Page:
Creation:  As God created, he looked at his creation and proclaimed, “this is good.”  Creation shows us how God intended the world to be.  Creation shows us the good world God created and designed and the way humanity interacted with this world – as stewards and caretakers of this good gift.  Adam heard God walking and there was no distortion in the relationship between God and the first humans nor between Adam and Eve as they were both “naked and felt no shame.”

Fall happens and distortion enters.  This is not how it was intended to be.  God enters the story through Jesus and brings redemption.  But the story doesn’t end there…

Restoration:  Jesus’ death and resurrection invites us into eternal life- an eternal life that actually begins right now and not just in the future.  The effects of Jesus work in our life brings us back to a taste of what it was in the beginning and foreshadows what is to come in the afterlife.  It invites to not just be saved from something (death or a way to escape this world) but to something – namely, “participation in God’s work of restoration in our lives and in the world.”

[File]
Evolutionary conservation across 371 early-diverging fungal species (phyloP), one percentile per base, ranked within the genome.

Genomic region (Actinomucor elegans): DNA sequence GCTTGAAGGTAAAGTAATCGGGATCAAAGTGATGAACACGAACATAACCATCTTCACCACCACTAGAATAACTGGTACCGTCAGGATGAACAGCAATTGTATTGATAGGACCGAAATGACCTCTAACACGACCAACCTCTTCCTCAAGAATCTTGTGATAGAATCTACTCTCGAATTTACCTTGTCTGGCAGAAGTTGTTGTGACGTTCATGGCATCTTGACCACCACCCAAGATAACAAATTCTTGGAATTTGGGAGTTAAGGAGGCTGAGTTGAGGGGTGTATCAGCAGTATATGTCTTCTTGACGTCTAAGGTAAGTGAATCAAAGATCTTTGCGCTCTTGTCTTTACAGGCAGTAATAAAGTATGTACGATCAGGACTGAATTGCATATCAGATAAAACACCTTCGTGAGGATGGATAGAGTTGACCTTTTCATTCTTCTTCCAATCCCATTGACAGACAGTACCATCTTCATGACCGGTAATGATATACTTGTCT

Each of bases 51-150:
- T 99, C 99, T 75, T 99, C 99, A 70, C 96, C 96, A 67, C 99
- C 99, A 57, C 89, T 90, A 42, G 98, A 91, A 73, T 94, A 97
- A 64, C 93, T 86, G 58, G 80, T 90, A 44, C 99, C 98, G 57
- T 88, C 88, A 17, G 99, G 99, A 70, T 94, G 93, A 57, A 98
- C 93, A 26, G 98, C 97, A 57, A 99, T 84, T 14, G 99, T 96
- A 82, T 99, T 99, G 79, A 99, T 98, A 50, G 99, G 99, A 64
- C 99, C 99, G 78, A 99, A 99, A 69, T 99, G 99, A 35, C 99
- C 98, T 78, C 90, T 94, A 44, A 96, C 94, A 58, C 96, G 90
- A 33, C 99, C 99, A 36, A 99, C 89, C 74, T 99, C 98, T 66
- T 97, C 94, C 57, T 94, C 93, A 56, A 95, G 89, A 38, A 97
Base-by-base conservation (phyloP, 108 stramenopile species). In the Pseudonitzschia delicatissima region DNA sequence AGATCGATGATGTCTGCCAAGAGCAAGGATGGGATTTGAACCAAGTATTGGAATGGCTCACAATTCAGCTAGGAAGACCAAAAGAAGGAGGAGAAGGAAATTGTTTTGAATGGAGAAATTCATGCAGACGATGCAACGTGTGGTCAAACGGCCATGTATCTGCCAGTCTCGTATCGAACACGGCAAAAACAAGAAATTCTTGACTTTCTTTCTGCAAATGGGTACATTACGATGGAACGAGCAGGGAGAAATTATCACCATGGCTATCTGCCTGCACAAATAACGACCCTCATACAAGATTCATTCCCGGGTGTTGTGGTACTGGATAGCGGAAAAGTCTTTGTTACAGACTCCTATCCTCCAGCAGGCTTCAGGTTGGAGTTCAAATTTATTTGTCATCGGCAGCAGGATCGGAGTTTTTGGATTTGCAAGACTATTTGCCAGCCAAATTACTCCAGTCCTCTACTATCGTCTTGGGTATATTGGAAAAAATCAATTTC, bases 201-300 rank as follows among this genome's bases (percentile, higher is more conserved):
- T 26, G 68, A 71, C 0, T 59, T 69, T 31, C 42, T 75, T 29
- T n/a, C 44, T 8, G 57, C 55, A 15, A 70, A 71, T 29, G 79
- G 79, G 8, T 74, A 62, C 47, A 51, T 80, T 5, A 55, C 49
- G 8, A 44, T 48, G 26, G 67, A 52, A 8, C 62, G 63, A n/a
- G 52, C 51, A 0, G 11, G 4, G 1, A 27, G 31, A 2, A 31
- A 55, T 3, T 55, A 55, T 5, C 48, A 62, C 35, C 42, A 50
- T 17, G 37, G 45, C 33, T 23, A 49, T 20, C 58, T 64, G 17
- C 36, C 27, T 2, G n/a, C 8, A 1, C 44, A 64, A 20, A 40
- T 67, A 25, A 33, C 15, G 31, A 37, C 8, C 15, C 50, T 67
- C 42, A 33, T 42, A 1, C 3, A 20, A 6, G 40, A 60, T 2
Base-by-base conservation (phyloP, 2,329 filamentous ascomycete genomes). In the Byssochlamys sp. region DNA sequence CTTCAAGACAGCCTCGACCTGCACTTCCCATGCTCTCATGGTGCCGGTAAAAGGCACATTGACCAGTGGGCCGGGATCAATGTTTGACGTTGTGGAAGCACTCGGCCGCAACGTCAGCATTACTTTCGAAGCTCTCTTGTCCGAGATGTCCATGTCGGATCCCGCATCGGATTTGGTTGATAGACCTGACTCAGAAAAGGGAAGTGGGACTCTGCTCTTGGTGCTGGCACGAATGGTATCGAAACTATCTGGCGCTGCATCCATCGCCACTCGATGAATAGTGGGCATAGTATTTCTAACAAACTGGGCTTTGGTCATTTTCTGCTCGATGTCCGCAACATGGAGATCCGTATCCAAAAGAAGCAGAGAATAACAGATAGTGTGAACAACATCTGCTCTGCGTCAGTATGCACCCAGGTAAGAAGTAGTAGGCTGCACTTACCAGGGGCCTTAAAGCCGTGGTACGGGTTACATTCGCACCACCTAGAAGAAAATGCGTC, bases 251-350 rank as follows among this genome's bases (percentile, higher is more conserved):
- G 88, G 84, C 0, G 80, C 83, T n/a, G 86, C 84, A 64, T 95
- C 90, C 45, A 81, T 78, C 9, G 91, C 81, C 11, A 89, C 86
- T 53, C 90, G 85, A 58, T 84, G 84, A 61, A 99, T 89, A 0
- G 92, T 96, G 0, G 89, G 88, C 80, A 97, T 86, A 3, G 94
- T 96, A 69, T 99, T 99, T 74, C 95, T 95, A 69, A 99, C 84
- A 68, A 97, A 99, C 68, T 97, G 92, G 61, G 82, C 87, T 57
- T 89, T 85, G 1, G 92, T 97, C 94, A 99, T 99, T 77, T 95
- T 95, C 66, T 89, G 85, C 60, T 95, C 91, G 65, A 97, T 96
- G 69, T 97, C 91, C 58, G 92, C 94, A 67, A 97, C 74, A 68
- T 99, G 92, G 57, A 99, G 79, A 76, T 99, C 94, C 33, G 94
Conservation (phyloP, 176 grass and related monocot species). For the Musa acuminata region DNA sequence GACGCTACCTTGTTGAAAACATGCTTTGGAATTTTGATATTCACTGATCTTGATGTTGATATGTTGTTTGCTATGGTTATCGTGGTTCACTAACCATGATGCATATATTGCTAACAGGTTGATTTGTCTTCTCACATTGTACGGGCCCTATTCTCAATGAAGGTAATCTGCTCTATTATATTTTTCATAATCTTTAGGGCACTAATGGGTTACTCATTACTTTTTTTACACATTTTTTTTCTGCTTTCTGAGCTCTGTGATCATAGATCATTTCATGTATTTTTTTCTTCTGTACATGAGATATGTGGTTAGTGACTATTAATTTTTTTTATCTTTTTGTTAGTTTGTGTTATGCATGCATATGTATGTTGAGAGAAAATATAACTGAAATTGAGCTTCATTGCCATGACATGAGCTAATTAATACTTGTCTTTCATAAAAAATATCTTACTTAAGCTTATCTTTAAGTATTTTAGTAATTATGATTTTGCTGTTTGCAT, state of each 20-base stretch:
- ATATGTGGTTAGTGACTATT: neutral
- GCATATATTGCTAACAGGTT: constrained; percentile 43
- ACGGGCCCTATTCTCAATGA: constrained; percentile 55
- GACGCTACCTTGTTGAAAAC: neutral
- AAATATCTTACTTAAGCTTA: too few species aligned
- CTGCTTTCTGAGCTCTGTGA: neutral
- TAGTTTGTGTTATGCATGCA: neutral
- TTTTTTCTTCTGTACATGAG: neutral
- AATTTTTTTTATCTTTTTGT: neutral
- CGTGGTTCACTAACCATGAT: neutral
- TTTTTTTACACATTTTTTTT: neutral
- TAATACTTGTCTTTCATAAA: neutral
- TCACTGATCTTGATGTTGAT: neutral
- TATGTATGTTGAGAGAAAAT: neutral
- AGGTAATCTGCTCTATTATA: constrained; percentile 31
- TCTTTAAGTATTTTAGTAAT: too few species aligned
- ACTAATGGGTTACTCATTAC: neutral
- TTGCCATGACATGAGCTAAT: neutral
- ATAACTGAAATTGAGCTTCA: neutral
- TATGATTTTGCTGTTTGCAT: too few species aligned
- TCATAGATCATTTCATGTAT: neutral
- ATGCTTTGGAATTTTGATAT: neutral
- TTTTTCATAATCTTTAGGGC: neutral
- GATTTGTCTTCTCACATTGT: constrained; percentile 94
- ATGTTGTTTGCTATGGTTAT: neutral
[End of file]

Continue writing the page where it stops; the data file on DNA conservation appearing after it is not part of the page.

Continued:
“Like a capstone to the story of God, Christians are called to partner in the restorative work so that the torch of hope is carried until Christ returns.”

–Gabe Lyons


Can you see the difference?  Can you feel the weight of your call as a follower of Christ?  This isn’t about an escape!  This is about a rescue mission!

You and I are to lives our lives in such a way that reflects the kingdom of God that was and is to come.  By following Jesus, we can give people a foretaste of what is to come and a reminder of the world that God wired in our hearts when he created us in His image and placed us in the garden.

Many people look around at their lives and don’t think “this is good.  In fact, this is the opposite of good”, but we have the opportunity as followers of Christ to be the hope bearers that step into the the “not good” of this world and change it so that folks get a taste of the “very good” world that God described in the beginning!